Eighteenth century medical practices were primitive and were based on an only rudimentary understanding of the human body. Medicine had changed very little from the days of its pioneering theorists, the ancient Greeks and Romans - Aristotle, Hippocrates, and Galen. Galen's theory of the four vital "humours" - blood, phlegm, black bile, and yellow bile - was the basis for almost all medical practice. Most doctors did not study their patients' symptoms. Instead, they assumed that if a person was ill, one of their humours was out of balance, and treated the patient accordingly.
Bleeding was the most common course of treatment. The theory went that if you removed the patient's blood, the body would be relieved of that overproduced humour and could then function more freely with what was left. Doctors applied leeches to suck the blood away, or they would engage in "bloodletting" - slicing small cuts in the flesh to allow blood to drain off into bowls. This treatment was recommended for a variety of diseases, including inflammatory fevers, coughs, headaches, rheumatism, abscesses and some forms of heart disease. Bloodletting was also routinely performed as a preventive measure. The diary of an 18th century medical practitioner was typically filled with notes such as "The wight with the Shivered Skull now awake, but very confused in his wits; did bleed him seven ounces, and throw up a Clyster these to divert his blood from his head."(12)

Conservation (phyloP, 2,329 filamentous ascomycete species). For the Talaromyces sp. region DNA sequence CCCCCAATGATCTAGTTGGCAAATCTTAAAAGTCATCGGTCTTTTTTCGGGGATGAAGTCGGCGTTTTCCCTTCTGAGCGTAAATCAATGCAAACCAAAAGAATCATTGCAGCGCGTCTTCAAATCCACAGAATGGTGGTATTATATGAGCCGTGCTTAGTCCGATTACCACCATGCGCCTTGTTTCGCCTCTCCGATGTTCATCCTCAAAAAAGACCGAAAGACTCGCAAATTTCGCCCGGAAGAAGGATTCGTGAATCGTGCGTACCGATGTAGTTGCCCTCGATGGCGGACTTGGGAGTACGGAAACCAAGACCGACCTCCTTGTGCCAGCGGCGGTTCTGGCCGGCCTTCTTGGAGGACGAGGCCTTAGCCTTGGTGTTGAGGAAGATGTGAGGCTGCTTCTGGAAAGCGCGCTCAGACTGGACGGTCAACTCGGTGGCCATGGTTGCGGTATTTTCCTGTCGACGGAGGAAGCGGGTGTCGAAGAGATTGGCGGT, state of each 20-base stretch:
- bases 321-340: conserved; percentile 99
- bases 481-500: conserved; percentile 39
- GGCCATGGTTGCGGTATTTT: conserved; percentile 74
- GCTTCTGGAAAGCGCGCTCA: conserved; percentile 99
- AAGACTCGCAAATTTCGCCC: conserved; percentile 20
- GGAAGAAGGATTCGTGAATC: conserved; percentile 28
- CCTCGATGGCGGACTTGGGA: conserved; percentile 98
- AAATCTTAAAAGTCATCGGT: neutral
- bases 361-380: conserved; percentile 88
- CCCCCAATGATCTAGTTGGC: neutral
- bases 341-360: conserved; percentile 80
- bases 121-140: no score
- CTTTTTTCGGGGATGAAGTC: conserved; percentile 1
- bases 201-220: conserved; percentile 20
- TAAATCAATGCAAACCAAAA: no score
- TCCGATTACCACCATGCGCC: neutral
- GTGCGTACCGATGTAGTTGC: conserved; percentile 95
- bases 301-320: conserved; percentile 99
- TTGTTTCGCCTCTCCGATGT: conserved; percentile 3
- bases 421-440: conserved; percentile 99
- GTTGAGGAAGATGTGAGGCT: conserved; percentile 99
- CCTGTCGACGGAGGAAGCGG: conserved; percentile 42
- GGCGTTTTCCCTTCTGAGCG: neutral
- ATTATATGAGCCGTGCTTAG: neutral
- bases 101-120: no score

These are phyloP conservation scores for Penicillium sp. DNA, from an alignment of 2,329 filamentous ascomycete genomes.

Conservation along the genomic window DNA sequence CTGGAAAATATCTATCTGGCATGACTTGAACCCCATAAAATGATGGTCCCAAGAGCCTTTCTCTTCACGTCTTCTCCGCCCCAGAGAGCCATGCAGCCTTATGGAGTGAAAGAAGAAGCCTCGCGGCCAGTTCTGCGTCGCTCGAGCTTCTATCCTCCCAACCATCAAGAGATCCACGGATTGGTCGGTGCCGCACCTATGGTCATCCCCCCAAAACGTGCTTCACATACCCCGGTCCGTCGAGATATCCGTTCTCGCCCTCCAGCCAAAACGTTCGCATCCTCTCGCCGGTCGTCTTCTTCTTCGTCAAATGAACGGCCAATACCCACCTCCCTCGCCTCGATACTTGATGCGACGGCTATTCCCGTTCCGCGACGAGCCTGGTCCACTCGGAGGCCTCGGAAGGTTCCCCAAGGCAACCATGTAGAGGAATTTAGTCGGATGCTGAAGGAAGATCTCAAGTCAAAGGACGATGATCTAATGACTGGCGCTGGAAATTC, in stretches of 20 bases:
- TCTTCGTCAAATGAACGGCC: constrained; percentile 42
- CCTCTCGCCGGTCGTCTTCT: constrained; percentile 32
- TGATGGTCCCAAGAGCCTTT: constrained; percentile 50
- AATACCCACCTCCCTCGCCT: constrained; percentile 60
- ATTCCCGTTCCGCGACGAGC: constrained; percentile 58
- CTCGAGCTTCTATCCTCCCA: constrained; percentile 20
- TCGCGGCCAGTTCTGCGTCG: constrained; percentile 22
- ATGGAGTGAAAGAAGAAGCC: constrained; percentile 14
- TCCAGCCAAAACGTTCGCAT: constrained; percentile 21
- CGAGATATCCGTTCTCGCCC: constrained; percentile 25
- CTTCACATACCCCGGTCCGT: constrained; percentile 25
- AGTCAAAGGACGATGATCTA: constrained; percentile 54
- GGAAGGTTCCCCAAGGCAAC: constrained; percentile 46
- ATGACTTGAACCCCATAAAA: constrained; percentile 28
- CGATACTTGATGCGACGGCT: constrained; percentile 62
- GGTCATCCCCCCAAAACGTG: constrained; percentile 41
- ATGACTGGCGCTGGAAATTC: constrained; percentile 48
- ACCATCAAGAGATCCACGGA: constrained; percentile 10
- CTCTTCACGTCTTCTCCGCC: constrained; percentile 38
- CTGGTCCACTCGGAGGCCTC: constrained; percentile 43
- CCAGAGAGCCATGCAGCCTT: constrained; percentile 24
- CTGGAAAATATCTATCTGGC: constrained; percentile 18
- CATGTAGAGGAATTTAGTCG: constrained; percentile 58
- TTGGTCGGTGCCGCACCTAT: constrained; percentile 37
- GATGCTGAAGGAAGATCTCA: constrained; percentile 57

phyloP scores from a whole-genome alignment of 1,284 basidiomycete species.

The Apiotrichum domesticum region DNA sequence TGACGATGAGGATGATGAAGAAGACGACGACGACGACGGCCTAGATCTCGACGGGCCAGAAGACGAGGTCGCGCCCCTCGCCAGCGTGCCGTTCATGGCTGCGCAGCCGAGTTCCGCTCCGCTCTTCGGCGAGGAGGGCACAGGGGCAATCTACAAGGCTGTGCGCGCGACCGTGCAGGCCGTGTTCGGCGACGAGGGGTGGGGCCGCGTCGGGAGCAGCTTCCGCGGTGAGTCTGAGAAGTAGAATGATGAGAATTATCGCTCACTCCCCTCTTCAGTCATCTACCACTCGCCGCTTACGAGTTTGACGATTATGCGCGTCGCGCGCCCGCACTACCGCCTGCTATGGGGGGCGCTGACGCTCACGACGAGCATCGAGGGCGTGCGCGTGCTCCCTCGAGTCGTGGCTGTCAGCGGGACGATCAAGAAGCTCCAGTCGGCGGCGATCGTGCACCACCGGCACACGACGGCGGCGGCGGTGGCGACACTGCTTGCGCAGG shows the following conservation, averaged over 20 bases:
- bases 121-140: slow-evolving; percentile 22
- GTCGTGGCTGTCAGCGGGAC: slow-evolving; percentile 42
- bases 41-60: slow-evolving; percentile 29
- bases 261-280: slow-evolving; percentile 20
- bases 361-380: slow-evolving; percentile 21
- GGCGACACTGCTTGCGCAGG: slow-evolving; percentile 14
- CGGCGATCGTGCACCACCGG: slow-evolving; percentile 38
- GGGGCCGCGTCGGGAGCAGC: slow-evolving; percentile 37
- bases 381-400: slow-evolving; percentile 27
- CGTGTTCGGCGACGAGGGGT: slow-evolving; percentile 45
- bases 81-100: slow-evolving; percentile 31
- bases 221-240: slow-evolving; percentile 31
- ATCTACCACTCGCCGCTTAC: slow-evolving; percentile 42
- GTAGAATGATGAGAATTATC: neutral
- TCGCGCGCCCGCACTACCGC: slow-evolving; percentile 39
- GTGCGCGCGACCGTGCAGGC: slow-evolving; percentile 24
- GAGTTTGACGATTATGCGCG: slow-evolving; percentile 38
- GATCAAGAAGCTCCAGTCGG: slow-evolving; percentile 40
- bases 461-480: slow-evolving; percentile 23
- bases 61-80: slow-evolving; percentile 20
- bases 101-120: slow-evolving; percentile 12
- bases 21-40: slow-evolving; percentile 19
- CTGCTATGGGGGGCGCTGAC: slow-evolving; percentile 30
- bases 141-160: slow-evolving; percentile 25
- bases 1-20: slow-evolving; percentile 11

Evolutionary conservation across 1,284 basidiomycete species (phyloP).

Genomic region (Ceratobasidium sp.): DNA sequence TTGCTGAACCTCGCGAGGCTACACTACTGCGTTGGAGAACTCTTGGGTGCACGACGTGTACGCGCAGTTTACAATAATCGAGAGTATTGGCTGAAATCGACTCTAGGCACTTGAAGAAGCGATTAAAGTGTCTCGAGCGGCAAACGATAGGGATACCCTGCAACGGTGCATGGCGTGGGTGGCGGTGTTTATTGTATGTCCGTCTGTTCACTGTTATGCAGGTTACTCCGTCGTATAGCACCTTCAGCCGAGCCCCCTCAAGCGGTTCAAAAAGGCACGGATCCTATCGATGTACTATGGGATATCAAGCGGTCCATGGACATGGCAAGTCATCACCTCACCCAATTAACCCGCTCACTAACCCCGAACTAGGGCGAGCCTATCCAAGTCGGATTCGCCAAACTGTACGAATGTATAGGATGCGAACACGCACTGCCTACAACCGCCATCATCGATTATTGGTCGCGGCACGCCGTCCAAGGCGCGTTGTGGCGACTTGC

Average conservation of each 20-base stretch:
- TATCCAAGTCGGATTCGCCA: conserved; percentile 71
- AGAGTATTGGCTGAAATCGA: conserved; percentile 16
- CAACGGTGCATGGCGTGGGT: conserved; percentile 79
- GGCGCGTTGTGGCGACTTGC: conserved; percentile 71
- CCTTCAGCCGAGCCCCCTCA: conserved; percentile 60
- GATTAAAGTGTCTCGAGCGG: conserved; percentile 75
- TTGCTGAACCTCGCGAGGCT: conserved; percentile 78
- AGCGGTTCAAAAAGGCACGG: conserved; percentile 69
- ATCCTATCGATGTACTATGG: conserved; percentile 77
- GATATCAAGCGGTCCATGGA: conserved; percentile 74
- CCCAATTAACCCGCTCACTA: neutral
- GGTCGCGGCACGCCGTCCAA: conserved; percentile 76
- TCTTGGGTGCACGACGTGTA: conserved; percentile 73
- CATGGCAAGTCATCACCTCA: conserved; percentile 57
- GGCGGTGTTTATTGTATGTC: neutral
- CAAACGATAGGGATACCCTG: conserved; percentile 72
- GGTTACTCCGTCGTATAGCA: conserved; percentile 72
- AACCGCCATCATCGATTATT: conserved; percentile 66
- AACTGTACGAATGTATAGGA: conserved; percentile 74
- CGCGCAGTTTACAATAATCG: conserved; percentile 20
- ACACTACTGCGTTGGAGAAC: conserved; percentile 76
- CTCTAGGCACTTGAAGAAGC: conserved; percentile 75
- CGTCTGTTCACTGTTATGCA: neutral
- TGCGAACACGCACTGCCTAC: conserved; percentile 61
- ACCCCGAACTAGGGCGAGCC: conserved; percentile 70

To encourage blood flow during a bloodletting procedure, the barber-surgeon commonly gave his patient a pole to hold and squeeze. He also used a strip of cloth as a tourniquet, later applied as a bandage when the operation was finished. Originally, when it was not being used, the pole with the bandage wound around it was hung at the barber-surgeon's door as a sign. Later, for convenience, instead of using the actual pole, an imitation was painted and hung outside of the shop. This was the beginning of the modern barber pole.
Read more about Galen's theory of the four humours